Ever notice how the various professions create new terms to try to make us feel stupid?
I hope you don’t do that to your readers. And if you catch me doing it, slap me. Please.
Now then… a “successive approximation” is a rather silly term for a psychological trigger that you, as a marketer, really should know…
Because it can put money in your pocket.
Here’s what it is in a nutshell:
Once someone has performed an action – no matter how small – they’re more likely to continue performing additional actions that are in line with the first action.
In fact, they might even feel obligated to go along with larger requests.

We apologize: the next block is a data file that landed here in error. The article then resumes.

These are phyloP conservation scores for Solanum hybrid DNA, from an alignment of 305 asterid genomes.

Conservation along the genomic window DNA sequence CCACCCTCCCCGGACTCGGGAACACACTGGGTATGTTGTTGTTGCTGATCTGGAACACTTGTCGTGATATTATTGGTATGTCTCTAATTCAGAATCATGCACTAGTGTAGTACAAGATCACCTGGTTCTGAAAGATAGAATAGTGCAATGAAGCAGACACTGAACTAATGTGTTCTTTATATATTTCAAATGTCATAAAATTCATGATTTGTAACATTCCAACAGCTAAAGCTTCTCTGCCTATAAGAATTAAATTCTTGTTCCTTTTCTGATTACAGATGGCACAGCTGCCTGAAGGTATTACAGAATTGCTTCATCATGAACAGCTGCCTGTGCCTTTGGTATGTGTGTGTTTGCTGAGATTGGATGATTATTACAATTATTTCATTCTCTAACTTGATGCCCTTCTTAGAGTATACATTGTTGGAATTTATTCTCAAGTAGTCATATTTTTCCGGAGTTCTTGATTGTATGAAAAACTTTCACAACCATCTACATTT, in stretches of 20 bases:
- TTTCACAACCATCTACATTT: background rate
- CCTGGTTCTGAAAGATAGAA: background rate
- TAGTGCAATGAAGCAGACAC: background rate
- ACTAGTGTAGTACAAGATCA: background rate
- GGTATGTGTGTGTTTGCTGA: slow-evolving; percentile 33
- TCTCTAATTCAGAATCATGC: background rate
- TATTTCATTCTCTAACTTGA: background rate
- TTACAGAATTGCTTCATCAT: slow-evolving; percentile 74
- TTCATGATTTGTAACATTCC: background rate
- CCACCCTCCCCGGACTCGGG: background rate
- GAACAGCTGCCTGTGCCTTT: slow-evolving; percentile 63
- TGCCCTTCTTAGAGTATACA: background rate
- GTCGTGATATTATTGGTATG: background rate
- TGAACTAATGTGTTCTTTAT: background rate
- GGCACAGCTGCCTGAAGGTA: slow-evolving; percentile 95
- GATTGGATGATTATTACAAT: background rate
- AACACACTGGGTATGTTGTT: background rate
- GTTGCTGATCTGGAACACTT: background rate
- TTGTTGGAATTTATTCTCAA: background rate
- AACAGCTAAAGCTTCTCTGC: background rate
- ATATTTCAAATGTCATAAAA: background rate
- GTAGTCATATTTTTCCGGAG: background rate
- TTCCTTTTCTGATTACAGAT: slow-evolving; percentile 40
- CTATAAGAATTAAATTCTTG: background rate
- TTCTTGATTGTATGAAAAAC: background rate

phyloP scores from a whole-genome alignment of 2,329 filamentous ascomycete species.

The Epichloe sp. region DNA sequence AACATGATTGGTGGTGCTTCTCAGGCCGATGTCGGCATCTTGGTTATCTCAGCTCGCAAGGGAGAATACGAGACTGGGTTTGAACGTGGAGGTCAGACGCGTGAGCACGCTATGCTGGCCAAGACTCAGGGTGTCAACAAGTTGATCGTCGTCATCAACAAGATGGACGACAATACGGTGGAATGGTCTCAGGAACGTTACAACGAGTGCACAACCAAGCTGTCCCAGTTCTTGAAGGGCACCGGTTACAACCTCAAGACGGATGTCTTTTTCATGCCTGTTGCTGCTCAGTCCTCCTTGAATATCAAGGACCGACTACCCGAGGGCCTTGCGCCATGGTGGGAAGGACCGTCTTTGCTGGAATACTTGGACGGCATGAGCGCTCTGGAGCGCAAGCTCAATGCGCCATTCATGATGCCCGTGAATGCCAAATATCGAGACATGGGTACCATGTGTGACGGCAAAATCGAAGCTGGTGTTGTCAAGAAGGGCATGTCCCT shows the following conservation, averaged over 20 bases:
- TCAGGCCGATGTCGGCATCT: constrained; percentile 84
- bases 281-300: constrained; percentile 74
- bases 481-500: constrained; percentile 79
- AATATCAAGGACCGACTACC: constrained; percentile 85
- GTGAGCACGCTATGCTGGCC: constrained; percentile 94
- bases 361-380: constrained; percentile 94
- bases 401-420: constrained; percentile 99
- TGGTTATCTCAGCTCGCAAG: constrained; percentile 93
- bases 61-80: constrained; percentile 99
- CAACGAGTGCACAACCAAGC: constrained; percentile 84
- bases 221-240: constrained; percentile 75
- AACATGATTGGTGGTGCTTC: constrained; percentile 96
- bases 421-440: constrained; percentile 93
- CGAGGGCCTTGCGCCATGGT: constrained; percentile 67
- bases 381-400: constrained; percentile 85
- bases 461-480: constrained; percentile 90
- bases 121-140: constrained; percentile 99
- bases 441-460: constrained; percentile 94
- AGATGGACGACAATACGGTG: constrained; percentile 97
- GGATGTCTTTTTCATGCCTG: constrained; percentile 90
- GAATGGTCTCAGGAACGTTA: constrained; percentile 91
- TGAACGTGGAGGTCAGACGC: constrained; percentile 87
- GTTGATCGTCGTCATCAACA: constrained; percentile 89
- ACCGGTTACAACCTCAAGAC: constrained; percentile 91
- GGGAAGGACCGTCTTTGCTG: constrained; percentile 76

So when someone has just given you their email address on your squeeze page, they are more likely to buy your $7 ebook than someone who hasn’t given their email address.
And when that person buys your $7 ebook, they are more likely to buy your $47 product, as so forth.
That first act of giving their email address creates a bond between them and you, and they feel obligated to continue taking action.
As marketers, we call this the ‘foot in the door approach.’
And it’s why we don’t start out selling $1,997 courses to strangers.
The takeaway: Keep this rule in mind for all of your marketing, not just sales funnels.
Getting people to take a small action such as sharing your post, liking your picture, replying to your tweet, filling out your survey and so forth is your foot in the door.
Now your job is to keep asking and let your prospects and customers keep saying yes.
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